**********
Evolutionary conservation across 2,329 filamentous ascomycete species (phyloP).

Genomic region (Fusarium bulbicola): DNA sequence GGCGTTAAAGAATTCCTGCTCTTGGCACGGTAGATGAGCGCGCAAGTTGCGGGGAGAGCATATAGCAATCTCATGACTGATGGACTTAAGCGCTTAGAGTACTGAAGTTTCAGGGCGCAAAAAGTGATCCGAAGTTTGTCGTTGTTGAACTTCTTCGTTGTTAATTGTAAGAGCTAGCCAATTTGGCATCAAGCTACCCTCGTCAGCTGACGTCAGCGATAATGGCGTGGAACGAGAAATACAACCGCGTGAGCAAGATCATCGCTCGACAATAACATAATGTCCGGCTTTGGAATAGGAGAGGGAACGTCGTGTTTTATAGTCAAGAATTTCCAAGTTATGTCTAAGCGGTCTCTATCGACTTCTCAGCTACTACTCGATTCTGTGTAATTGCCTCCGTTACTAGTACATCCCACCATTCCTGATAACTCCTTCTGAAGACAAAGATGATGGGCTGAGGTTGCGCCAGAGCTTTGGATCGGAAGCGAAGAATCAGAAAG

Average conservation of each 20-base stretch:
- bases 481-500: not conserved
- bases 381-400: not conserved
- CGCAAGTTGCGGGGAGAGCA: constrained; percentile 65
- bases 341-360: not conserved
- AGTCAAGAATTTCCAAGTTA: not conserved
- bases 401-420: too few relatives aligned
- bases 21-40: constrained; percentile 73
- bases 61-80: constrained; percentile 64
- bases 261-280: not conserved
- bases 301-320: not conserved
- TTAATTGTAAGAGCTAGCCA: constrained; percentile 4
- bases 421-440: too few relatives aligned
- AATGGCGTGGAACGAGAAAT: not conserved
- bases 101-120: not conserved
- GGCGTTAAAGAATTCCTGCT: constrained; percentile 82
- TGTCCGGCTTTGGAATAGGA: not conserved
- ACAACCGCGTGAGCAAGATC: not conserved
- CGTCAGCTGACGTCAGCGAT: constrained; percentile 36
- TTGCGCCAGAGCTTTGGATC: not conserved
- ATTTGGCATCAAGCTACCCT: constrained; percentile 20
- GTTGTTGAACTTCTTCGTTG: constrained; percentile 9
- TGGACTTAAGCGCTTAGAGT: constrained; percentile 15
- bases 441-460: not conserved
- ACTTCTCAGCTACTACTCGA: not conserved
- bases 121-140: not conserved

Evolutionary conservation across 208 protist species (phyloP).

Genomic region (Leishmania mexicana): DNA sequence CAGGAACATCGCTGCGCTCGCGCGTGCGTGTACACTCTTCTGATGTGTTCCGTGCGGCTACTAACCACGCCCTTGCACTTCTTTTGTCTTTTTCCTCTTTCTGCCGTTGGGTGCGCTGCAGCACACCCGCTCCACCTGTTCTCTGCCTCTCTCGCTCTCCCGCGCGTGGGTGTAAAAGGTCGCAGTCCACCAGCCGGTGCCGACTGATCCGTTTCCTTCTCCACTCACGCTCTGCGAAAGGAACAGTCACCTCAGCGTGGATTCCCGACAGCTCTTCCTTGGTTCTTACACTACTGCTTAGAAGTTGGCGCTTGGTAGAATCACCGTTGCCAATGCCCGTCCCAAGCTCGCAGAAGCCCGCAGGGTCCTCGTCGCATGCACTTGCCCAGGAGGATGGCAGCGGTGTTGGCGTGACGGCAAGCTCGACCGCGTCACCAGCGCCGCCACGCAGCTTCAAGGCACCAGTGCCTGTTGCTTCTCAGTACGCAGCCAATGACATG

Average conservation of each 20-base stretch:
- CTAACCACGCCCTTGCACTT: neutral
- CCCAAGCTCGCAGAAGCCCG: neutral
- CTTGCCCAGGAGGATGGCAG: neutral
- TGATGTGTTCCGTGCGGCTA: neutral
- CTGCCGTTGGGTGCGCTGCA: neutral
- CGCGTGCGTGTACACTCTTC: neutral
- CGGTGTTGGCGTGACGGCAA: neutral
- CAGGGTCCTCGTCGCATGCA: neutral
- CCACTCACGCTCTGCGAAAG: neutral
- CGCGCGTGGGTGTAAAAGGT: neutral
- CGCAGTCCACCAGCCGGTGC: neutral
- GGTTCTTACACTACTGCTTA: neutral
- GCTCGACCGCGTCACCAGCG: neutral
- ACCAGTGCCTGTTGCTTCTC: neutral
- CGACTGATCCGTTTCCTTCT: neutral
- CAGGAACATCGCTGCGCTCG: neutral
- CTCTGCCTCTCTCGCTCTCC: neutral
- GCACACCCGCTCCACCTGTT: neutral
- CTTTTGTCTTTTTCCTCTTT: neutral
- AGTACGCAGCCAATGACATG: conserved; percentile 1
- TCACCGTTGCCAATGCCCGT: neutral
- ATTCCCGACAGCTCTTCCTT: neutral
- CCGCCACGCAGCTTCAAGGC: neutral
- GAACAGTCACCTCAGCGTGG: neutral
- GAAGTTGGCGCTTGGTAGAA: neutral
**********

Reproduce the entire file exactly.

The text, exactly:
Evolutionary conservation across 2,329 filamentous ascomycete species (phyloP).

Genomic region (Fusarium bulbicola): DNA sequence GGCGTTAAAGAATTCCTGCTCTTGGCACGGTAGATGAGCGCGCAAGTTGCGGGGAGAGCATATAGCAATCTCATGACTGATGGACTTAAGCGCTTAGAGTACTGAAGTTTCAGGGCGCAAAAAGTGATCCGAAGTTTGTCGTTGTTGAACTTCTTCGTTGTTAATTGTAAGAGCTAGCCAATTTGGCATCAAGCTACCCTCGTCAGCTGACGTCAGCGATAATGGCGTGGAACGAGAAATACAACCGCGTGAGCAAGATCATCGCTCGACAATAACATAATGTCCGGCTTTGGAATAGGAGAGGGAACGTCGTGTTTTATAGTCAAGAATTTCCAAGTTATGTCTAAGCGGTCTCTATCGACTTCTCAGCTACTACTCGATTCTGTGTAATTGCCTCCGTTACTAGTACATCCCACCATTCCTGATAACTCCTTCTGAAGACAAAGATGATGGGCTGAGGTTGCGCCAGAGCTTTGGATCGGAAGCGAAGAATCAGAAAG

Average conservation of each 20-base stretch:
- bases 481-500: not conserved
- bases 381-400: not conserved
- CGCAAGTTGCGGGGAGAGCA: constrained; percentile 65
- bases 341-360: not conserved
- AGTCAAGAATTTCCAAGTTA: not conserved
- bases 401-420: too few relatives aligned
- bases 21-40: constrained; percentile 73
- bases 61-80: constrained; percentile 64
- bases 261-280: not conserved
- bases 301-320: not conserved
- TTAATTGTAAGAGCTAGCCA: constrained; percentile 4
- bases 421-440: too few relatives aligned
- AATGGCGTGGAACGAGAAAT: not conserved
- bases 101-120: not conserved
- GGCGTTAAAGAATTCCTGCT: constrained; percentile 82
- TGTCCGGCTTTGGAATAGGA: not conserved
- ACAACCGCGTGAGCAAGATC: not conserved
- CGTCAGCTGACGTCAGCGAT: constrained; percentile 36
- TTGCGCCAGAGCTTTGGATC: not conserved
- ATTTGGCATCAAGCTACCCT: constrained; percentile 20
- GTTGTTGAACTTCTTCGTTG: constrained; percentile 9
- TGGACTTAAGCGCTTAGAGT: constrained; percentile 15
- bases 441-460: not conserved
- ACTTCTCAGCTACTACTCGA: not conserved
- bases 121-140: not conserved

Evolutionary conservation across 208 protist species (phyloP).

Genomic region (Leishmania mexicana): DNA sequence CAGGAACATCGCTGCGCTCGCGCGTGCGTGTACACTCTTCTGATGTGTTCCGTGCGGCTACTAACCACGCCCTTGCACTTCTTTTGTCTTTTTCCTCTTTCTGCCGTTGGGTGCGCTGCAGCACACCCGCTCCACCTGTTCTCTGCCTCTCTCGCTCTCCCGCGCGTGGGTGTAAAAGGTCGCAGTCCACCAGCCGGTGCCGACTGATCCGTTTCCTTCTCCACTCACGCTCTGCGAAAGGAACAGTCACCTCAGCGTGGATTCCCGACAGCTCTTCCTTGGTTCTTACACTACTGCTTAGAAGTTGGCGCTTGGTAGAATCACCGTTGCCAATGCCCGTCCCAAGCTCGCAGAAGCCCGCAGGGTCCTCGTCGCATGCACTTGCCCAGGAGGATGGCAGCGGTGTTGGCGTGACGGCAAGCTCGACCGCGTCACCAGCGCCGCCACGCAGCTTCAAGGCACCAGTGCCTGTTGCTTCTCAGTACGCAGCCAATGACATG

Average conservation of each 20-base stretch:
- CTAACCACGCCCTTGCACTT: neutral
- CCCAAGCTCGCAGAAGCCCG: neutral
- CTTGCCCAGGAGGATGGCAG: neutral
- TGATGTGTTCCGTGCGGCTA: neutral
- CTGCCGTTGGGTGCGCTGCA: neutral
- CGCGTGCGTGTACACTCTTC: neutral
- CGGTGTTGGCGTGACGGCAA: neutral
- CAGGGTCCTCGTCGCATGCA: neutral
- CCACTCACGCTCTGCGAAAG: neutral
- CGCGCGTGGGTGTAAAAGGT: neutral
- CGCAGTCCACCAGCCGGTGC: neutral
- GGTTCTTACACTACTGCTTA: neutral
- GCTCGACCGCGTCACCAGCG: neutral
- ACCAGTGCCTGTTGCTTCTC: neutral
- CGACTGATCCGTTTCCTTCT: neutral
- CAGGAACATCGCTGCGCTCG: neutral
- CTCTGCCTCTCTCGCTCTCC: neutral
- GCACACCCGCTCCACCTGTT: neutral
- CTTTTGTCTTTTTCCTCTTT: neutral
- AGTACGCAGCCAATGACATG: conserved; percentile 1
- TCACCGTTGCCAATGCCCGT: neutral
- ATTCCCGACAGCTCTTCCTT: neutral
- CCGCCACGCAGCTTCAAGGC: neutral
- GAACAGTCACCTCAGCGTGG: neutral
- GAAGTTGGCGCTTGGTAGAA: neutral